COVID COMMS #34: ‘We need dramatic stories of compliance.’

Right now we are in the eye of the storm of the pandemic and we are running through the tools we have available to us.

Government messaging has become blunted over time.

I’ve blogged about the need for local messages with a local accent and the need for tough local stories to cut through.

Language needs looking at, too.

The situation is not ‘challenging’. A Rubik’s Cube is challenging. It is 70,000 dead and that, my friends, needs more direct language.

I was listening to BBC Radio 4 when Professor Stephen Reacher, of the University of St Andrews’ school of Psychology and Neuroscience was interviewed.

We are communicating this all wrong, he said.

If you tell people ‘everyone is doing this, stop it’ what you communicate is ‘everyone is doing it.’

In a British Medical Journal blog he advances the research that most people are sticking to the rules. He goes onto say that reporting individual acts of minor transgressions just builds a picture where EVERYONE is playing fast and loose with the rules.

Aside from being inaccurate, he said, it has the dangerous affect of normalising not sticking to the rules and it allows people to decide to more easily break them.

In short, no-one else is doing it, why should I?

On BBC Radio 4 Today he explained his position further:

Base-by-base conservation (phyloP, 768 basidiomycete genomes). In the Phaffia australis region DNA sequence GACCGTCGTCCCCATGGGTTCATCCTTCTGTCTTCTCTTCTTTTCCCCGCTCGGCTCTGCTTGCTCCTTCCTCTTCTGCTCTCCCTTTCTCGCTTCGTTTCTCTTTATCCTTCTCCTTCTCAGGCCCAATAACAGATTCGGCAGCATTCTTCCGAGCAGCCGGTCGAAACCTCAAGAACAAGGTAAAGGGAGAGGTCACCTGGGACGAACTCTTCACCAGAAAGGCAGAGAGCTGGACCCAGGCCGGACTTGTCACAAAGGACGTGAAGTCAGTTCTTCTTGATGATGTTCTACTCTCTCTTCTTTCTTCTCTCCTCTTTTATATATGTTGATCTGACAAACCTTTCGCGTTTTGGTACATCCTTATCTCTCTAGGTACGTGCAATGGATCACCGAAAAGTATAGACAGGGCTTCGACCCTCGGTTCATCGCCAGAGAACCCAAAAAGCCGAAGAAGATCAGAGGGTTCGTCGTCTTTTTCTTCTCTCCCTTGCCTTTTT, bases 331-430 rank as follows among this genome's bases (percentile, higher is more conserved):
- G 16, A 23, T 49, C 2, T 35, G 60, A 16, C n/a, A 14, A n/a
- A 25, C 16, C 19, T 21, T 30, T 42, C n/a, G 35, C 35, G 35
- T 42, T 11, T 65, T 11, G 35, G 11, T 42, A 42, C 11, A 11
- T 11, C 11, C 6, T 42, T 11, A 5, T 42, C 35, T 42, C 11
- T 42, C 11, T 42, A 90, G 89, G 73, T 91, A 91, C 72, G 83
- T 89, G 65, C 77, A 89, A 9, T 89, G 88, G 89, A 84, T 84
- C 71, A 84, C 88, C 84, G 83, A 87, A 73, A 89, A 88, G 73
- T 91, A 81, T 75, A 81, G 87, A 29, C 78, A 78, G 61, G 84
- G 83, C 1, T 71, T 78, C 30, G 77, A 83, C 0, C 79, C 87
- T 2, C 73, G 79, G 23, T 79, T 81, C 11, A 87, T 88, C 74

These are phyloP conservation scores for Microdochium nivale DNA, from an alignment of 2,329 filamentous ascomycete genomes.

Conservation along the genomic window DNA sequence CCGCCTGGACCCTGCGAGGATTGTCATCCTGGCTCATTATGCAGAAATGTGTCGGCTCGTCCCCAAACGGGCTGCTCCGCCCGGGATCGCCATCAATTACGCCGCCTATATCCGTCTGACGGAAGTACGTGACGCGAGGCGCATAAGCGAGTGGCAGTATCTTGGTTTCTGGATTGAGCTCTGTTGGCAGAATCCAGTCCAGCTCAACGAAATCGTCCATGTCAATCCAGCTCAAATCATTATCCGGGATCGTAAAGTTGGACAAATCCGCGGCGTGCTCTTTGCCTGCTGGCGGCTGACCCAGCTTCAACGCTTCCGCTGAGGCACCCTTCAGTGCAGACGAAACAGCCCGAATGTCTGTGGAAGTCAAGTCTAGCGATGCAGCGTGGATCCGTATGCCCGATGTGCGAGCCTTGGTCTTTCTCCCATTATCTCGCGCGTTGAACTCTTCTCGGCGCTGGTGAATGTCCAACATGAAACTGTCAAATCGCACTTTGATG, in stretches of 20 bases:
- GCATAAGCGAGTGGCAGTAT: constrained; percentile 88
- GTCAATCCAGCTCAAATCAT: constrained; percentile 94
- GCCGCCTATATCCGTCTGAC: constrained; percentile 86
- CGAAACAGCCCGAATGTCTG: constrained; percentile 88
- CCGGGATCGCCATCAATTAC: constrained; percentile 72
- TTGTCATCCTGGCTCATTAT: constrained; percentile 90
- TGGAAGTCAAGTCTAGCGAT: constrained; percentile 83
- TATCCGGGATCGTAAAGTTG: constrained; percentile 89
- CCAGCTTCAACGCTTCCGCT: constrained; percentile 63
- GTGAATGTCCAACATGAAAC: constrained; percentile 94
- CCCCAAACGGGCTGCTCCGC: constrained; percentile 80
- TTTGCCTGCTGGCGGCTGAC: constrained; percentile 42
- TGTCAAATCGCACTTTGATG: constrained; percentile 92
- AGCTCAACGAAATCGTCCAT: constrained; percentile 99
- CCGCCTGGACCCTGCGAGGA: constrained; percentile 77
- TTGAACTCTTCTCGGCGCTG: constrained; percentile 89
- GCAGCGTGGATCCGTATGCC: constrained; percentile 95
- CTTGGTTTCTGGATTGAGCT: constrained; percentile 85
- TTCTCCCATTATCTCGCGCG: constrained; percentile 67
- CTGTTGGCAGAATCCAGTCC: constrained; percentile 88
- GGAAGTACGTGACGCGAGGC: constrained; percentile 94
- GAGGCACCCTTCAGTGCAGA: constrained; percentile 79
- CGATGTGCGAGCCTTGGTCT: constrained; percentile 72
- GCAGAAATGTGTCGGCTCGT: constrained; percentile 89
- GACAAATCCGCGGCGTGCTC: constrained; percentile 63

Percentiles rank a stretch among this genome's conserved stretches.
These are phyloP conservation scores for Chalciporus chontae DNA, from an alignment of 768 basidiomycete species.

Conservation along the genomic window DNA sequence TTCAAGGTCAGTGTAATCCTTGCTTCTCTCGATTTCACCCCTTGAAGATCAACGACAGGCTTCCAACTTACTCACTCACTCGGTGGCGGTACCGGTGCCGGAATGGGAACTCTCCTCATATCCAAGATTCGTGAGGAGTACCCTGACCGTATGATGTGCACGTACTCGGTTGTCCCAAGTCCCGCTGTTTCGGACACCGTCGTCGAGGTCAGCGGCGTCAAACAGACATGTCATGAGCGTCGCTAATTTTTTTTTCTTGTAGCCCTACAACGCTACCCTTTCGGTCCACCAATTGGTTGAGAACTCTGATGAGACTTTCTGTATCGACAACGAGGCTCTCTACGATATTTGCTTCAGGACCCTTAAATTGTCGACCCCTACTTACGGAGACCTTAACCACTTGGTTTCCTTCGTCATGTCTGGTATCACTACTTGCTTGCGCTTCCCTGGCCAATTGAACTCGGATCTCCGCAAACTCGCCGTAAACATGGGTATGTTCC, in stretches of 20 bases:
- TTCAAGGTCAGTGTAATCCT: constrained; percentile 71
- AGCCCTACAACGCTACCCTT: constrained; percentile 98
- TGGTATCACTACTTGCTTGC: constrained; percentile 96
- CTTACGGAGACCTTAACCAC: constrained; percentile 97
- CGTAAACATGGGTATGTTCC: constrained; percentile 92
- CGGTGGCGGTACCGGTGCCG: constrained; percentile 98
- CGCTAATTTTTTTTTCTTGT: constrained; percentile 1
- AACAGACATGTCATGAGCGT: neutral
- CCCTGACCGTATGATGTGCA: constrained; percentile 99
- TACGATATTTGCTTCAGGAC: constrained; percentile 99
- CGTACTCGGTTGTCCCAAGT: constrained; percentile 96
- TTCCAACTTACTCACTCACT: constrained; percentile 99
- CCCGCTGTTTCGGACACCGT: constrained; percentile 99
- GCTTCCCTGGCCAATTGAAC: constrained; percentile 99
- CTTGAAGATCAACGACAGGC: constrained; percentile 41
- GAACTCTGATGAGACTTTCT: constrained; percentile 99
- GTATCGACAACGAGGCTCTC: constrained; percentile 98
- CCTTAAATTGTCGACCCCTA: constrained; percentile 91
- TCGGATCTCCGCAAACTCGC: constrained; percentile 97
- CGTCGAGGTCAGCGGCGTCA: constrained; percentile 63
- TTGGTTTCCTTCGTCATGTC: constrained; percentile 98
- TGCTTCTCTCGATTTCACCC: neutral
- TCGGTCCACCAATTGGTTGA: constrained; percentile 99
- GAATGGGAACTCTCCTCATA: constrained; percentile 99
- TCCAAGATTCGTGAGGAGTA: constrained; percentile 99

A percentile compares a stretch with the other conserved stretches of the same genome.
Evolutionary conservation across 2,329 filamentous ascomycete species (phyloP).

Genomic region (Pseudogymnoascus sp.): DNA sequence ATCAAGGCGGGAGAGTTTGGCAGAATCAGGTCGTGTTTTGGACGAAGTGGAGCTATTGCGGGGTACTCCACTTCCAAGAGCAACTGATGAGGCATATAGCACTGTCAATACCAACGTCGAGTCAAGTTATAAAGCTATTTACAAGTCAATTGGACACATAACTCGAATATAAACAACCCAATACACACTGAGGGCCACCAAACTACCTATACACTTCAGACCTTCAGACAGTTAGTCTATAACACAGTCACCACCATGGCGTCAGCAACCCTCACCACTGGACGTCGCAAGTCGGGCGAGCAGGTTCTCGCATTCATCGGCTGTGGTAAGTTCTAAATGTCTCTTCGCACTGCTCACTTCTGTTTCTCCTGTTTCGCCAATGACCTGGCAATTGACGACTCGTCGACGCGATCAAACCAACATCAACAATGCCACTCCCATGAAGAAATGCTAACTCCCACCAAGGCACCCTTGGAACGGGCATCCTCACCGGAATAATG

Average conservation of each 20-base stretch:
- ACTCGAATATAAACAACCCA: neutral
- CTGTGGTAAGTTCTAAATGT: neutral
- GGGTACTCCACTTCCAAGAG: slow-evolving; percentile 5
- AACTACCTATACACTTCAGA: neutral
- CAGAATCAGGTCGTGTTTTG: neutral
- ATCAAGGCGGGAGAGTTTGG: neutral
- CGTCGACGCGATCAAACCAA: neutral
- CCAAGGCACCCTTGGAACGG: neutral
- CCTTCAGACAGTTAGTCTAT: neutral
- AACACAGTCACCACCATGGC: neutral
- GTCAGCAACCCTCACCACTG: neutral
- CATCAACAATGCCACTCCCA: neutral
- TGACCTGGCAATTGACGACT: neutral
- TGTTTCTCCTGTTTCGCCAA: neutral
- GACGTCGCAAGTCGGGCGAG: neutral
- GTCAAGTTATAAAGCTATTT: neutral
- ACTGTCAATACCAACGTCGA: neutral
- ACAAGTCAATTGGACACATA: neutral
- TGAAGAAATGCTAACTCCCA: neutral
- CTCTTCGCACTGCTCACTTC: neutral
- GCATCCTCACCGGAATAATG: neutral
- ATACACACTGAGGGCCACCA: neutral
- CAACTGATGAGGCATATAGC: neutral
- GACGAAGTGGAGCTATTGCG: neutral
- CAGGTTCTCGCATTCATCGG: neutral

A lot of time we see headlines about people breaking the rules and we see politicians saying to people: ‘Look, it’s up to you. You’ve got to obey the rules.’ Of course, everyone does need to obey the rules. We’ve all got to take responsibility for it but it’s not there that the problem lies.

“If you look at all the evidence it shows by and large most people are to a very high degree obeying the rules. It’s about 80 or 90 per cent and that’s stayed pretty constant throught the pandemic.

“The problem is we imply the public is the weak link when the evidence shows we’re not. The reason why it is counter-productive is two fold. Firstly, if you tell people ‘everyone is doing this, stop it’ what you communicate is ‘everyone is doing it.’ You set a ‘negative norm’ and people think ‘everyone else is doing it, why shouldn’t I?’

“The second thing is, if we are going to get through this pandemic it’s got to be as a partnership between the Government and the public. Government have got to support the public and the public has got to go along with what the Government asks of them. If you blame people you break that partnership Government starts to be seen as ‘them’ and their influence starts to drop.”

Professor Reicher added that reporting focusses on the abnormal not the normal wshen what we needed are ‘dramatic stories of compliance’.

The next day the Today programme featured some of those stories.

A couple who have taken to playing Scrabble via Zoom, for example.

Or Richard from Lincolnshire. He spoke of the funeral for his wife Sheila who passed away during lockdown of a non-COVID issue. There was no Wake and no thanking the 30 who attended.

Petra spoke of her Christmas plans being changed and the service station was full of people exchanging large bags of presents at a safe distance.